Prime Minister Bohuslav Sobotka began a two-day visit to France on Thursday, his first to Paris since taking office. Meeting with President Francois Hollande, Mr Sobotka weighed in on the continuing crisis in Ukraine, calling on Russia to recall troops on Ukraine’s border. But it was largely to rebuild ties with France – as well as to connect with the French Socialist Party ahead of European elections – that were reasons for the trip.
Ties between Prague and Paris cooled considerably under the previous government, ties not helped, for example, by the exclusion of French company Areva from a now defunct tender on the completion of the Czech Republic’s Temelín nuclear power plant. Even Prime Minister Sobotka made the admission during his visit – while promising brighter days ahead.
“It is true that Areva’s disqualification objectively cooled French-Czech ties but I can say that is a key factor no longer and it will not impede improved relations in the future.”
The difference is a much-publicised U-turn by the centre-left Czech government from the one which preceded it: last year’s parliamentary elections ended a seven year long reign of euro scepticism at the cabinet level, additionally bolstered by the Czech Republic’s famously euro caustic former president, Václav Klaus. It isn’t surprising that the reboot, taking a far more pro-European Union approach, has brought the Czech Republic and France closer again. French President Francois Hollande said this:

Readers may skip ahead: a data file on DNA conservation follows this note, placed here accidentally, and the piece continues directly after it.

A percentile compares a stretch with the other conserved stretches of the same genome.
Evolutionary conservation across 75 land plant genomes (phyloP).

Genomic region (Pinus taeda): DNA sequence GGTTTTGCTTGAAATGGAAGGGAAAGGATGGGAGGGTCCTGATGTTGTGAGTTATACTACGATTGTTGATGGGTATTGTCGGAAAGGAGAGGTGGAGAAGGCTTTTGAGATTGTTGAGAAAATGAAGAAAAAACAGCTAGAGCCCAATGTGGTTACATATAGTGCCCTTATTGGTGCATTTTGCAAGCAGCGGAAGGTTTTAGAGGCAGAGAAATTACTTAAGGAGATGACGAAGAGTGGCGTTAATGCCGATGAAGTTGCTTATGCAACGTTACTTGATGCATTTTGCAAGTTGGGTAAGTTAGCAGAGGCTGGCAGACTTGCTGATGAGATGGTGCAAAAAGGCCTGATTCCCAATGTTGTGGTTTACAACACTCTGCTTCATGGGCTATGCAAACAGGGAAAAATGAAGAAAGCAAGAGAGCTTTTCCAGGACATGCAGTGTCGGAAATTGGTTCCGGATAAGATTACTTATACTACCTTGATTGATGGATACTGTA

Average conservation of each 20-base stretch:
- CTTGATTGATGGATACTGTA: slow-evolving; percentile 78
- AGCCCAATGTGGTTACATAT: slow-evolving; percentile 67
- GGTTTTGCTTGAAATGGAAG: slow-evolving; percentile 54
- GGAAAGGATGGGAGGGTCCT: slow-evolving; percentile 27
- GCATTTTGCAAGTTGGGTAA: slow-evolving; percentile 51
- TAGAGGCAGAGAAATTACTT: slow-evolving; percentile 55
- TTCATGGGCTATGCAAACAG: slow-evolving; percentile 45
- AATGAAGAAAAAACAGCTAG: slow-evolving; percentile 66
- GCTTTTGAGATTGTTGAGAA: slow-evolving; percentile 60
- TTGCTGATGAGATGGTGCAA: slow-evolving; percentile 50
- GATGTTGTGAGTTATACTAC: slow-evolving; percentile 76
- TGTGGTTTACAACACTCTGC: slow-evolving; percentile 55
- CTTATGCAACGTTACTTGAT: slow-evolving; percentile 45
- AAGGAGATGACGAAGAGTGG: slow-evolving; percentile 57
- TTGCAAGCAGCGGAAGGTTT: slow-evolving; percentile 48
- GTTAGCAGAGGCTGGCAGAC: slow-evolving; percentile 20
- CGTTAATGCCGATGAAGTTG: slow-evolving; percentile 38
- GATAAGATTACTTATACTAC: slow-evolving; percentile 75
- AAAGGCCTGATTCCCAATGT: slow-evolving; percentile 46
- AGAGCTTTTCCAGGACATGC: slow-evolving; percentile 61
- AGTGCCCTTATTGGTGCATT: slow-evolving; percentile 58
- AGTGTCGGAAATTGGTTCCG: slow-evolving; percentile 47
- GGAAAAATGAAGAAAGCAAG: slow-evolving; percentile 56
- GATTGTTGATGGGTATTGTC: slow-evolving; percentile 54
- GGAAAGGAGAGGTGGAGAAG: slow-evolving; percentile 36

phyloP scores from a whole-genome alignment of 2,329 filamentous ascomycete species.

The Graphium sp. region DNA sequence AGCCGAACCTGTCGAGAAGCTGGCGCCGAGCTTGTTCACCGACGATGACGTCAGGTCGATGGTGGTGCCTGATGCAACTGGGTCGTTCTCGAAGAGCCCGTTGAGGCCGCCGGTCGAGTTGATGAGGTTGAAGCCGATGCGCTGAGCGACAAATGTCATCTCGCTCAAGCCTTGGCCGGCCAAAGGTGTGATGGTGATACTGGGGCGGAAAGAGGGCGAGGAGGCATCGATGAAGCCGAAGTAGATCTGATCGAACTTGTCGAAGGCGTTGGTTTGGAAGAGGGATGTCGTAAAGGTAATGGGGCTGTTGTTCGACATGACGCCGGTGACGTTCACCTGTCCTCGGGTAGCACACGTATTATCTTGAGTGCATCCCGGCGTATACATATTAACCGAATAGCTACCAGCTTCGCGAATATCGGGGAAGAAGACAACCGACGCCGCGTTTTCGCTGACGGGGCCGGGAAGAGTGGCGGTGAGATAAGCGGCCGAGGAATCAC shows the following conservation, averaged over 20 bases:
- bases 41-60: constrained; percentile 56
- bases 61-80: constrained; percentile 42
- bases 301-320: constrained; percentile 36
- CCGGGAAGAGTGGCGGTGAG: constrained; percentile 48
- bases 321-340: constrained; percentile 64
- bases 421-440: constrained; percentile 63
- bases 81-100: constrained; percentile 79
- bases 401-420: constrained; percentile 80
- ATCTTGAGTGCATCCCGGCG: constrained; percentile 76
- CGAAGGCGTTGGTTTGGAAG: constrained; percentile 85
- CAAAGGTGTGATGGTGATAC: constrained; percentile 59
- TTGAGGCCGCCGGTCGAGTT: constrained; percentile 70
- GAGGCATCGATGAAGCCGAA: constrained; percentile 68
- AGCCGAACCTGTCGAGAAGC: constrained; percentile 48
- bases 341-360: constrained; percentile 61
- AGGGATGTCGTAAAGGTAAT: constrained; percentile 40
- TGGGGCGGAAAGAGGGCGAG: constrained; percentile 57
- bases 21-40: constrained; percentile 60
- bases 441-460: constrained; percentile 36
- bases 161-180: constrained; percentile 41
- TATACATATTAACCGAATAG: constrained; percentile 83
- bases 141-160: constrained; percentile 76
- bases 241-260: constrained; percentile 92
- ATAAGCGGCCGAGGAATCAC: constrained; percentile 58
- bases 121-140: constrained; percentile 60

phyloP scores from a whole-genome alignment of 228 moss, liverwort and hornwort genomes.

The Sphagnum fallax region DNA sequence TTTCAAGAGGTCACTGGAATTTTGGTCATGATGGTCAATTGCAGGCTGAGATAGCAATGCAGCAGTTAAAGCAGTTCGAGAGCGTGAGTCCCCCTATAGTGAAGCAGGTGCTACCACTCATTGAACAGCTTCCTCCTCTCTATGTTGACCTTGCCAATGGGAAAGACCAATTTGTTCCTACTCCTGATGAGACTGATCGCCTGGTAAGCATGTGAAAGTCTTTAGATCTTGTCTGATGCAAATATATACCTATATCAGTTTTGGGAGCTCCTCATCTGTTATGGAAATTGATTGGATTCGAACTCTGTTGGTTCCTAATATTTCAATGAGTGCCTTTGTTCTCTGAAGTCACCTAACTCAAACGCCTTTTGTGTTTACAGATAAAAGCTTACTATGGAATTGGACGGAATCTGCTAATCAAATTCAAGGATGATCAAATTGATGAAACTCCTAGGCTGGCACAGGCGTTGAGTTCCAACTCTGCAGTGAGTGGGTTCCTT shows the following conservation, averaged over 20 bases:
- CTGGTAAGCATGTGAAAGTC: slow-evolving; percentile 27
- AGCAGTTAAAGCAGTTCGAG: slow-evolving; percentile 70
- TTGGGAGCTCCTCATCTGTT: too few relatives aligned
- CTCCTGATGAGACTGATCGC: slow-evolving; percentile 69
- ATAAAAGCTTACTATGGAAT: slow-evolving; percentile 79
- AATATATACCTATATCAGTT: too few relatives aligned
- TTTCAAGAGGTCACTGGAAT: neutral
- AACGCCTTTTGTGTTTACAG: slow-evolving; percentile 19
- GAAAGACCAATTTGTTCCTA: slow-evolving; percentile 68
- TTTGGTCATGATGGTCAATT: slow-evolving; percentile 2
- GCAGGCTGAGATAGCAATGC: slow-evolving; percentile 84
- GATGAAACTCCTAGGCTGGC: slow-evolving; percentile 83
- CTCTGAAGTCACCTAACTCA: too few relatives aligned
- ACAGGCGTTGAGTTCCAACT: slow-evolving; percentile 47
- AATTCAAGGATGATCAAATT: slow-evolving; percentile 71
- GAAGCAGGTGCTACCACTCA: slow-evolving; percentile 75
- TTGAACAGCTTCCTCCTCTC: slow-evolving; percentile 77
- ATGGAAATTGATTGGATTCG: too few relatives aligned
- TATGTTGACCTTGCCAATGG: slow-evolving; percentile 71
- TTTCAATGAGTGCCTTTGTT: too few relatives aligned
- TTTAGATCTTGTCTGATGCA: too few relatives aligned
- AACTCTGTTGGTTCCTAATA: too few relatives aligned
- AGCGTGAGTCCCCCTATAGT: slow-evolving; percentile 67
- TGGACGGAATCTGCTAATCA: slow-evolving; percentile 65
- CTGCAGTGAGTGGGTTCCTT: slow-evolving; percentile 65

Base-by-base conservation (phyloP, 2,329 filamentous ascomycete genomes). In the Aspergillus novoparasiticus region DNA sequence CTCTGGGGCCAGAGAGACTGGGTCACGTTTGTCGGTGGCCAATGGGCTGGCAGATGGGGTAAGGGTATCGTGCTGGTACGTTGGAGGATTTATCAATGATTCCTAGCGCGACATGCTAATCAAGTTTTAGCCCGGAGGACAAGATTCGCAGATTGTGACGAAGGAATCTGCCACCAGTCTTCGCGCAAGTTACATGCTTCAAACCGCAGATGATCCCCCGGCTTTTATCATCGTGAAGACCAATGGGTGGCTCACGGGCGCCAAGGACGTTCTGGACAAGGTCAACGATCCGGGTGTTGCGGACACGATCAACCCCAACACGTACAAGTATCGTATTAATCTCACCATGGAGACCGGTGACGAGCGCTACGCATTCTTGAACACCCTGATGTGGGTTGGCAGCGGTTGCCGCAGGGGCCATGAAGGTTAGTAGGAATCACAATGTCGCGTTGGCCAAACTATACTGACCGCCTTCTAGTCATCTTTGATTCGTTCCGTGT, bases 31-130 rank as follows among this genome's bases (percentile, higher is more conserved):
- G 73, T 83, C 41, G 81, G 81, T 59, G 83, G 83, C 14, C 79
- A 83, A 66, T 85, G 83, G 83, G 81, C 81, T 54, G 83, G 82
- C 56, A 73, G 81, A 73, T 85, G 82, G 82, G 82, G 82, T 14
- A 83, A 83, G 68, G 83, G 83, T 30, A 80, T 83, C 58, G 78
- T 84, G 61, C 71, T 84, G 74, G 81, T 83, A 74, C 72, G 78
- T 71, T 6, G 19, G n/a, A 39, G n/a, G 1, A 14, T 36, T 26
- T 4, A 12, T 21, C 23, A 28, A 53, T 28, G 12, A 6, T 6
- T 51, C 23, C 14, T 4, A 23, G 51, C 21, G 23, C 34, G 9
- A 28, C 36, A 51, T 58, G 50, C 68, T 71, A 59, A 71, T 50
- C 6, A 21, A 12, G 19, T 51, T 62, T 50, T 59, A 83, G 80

“We have had a chance to renew dialogue about our main preoccupations and objectives, namely advancing Europe.”
In France, Mr Sobotka, who is leader of the Czech Social Democrats was also due to attend several events held by the French Socialist Party as part of their campaign ahead of European elections. Given their current unpopularity in France, revitalising their message may be difficult; the relatively ‘new’ Mr Sobotka at home, by comparison, is still popular, although he remains third behind other politicians in his coalition according to at least one poll.
Meanwhile, in the face of the upcoming 10th anniversary of EU accession, notable Czech euro sceptics aren’t remaining silent either: former president Václav Klaus said just recently that he considered the pro-EU course set by the government his greatest ‘defeat’ as well as a defeat, in his view, for most Czechs. He also suggested that the upcoming 10th anniversary of accession should be marked but not celebrated. His words may not be falling on deaf ears, either. Recent polls suggest that trust in European institutions among Czechs is at an all-time low of just 34 percent.